Manhattan grabbed the lead with a quick run just before the first media timeout Sunday night against Northeastern, and as the Jaspers do – especially when they’re rolling – there was huffing and puffing and yelling and screaming, enough for the Mohegan Sun security guard positioned behind the bench to quip, “Man, those guys are loud.”
Not for long, though.
In a fascinating clash of styles, it was slow and steady – with an emphasis on the steady – that won the race, and did so comfortably as surprising Northeastern moved to 4-0 on the young season by handling Manhattan 65-51 in the final of the Springfield bracket of the Hall of Fame Tip-Off Classic.
“I thought the first half was the best half of basketball we played all season,” Northeastern coach Bill Coen said. “We really shared the ball, attacked the backboards, took care of the basketball outside of the first couple of minutes. We handled their pressure the way we wanted to and got quality shots.”
Slow may be a disservice to the Huskies, who got a good number of their points in a 25-6 first-half run that allowed them to take control of the contest on run-outs, with Northeastern post players Scott Eatherton and less heralded Zach Stahl beating their Manhattan counterparts down the floor for layups and dunks, using the Jaspers’ aggressiveness against them (Stahl had 14 of his 16 points in the game’s first 13 minutes).
In the half-court, Northeastern’s patience and ball movement flustered the trademark aggressive Manhattan zone with high-low movement and always sucking two players in before making the extra pass to an open shooter. The Huskies continued their hot outside shooting to the season – going 5-for-9 – but as I discussed yesterday that has plenty to do with how open those shooters are because of ball movement.
By halftime, Northeastern led 44-24, and the lead got as big as 23 early in the second half before the Huskies got a bit too cautious for their coach’s liking as the game wound down. Manhattan’s pressure forced 14 turnovers in the second half (and 23 for the game, which led to a fairly misleadingly high .338 turnover rate, which was Northeastern’s second highest in eight years, only a CAA game against VCU in 2012 being higher), and the Jaspers had the lead down to 14 on a couple of occasions, but Manhattan could not get any closer.
“We took our foot off the gas a little bit,” Coen said. “Guys had shots, and in the first half we stepped in aggressively and just took them. In the second half, we passed up a lot of shots, and sometimes when you pass up a good shot, that one doesn’t show up again.”
Also troubling for Manhattan was its lack of success in the halfcourt. Tyler Wilson had a solid game (although he was 1-of-5 from the free throw line), scoring 11 points and being able to get to the basket and finish, at least occasionally. He was really the only Jasper able to do so, including Emmy Andujar, who struggled in both games at the Mohegan Sun after he was brilliant Tuesday against UMass. Andujar finished with seven points, five turnovers, and just one rebound before fouling out. Northeastern dominated the glass to the tune of a 35-19 rebounding advantage and also held Shane Richards to just seven points on 1-of-4 shooting from behind the arc.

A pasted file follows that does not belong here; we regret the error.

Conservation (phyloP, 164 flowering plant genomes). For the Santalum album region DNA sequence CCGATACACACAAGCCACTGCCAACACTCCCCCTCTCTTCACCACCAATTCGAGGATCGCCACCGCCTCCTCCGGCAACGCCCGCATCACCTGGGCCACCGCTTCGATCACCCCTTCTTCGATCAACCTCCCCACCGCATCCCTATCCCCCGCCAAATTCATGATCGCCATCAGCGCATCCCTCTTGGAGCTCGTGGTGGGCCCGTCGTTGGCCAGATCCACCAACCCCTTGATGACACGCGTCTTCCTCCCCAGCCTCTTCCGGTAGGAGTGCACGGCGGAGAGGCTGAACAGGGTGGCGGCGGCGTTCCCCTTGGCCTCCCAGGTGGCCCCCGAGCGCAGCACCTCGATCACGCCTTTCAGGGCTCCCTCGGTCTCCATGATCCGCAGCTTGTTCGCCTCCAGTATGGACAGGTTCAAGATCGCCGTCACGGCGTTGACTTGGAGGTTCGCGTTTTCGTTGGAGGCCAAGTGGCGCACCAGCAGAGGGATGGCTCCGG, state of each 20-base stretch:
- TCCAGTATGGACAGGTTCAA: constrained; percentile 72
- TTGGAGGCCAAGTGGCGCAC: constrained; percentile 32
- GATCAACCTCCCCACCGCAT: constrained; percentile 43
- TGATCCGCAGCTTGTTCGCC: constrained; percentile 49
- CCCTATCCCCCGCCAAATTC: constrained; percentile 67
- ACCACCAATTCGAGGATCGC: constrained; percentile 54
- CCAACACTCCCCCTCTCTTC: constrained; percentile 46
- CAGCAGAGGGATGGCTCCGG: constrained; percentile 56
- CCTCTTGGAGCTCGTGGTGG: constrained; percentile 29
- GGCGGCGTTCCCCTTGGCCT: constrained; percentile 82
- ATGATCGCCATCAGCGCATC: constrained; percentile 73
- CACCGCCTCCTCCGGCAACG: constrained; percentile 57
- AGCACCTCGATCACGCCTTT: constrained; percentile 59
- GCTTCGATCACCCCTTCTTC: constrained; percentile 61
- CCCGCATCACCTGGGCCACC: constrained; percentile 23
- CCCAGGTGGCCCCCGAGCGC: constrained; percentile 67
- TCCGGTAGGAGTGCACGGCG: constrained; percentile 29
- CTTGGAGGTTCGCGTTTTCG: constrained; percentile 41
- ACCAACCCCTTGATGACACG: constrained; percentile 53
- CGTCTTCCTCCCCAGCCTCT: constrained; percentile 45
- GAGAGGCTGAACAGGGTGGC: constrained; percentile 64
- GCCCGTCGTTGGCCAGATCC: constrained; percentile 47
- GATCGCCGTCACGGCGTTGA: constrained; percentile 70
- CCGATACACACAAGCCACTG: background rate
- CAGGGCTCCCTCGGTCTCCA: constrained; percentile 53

“You have to credit David Walker,” Coen said. “He really gave him zero air space and stayed down on his pumpfakes and kept him in check. He’s a tough cover because he’s got a great motor and they run him off a ton of screens, but David Walker did an outstanding job.”
As you might imagine, Steve Masiello was far from pleased with the Jaspers’ performance, especially from his veterans.
“They made shots and we didn’t guard. We allowed them easy ball movement and didn’t get enough deflections. We just come out flat,” Manhattan coach Steve Masiello said. “I don’t take one bright spot from a 20-point loss. Not one.”
Manhattan, whose game is predicated on confidence, has six days off before meeting another team likely looking for a boost Saturday in George Mason, which went 0-3 in Charleston this weekend. It is the last contest for the Jaspers (1-3) before opening MAAC play next week.
Meanwhile, Northeastern (who was led by Eatherton, who scored 22 points on just eight field goal attempts and added eight rebounds) is starting to get some attention with its first 4-0 start since 2005-06, its first season in the Colonial, and last season under former coach Ron Everhart, who left following that campaign to take over at Duqense, allowing Coen to move over after being a long-time assistant at Boston College.
The Huskies, who haven’t been to the NCAA tournament since 1991, still have a few big non-conference tests upcoming, including road games at UMass and Harvard in the next 10 days, and games at St. Mary’s and Richmond on either side of Christmas. Still, it appears that, with apologies to William & Mary and Hofstra, that Northeastern might be the team to beat in the CAA, trying to end that 24-year NCAA drought. As Coen knows, it’s very early, though.
“I’m not sure about trends this early in the season,” Coen said. “But I’m pleased with where we are. I’m pleased how we’re growing and learning and getting better. We have a tough trip to Amherst coming up and that will be a similar game to this one.”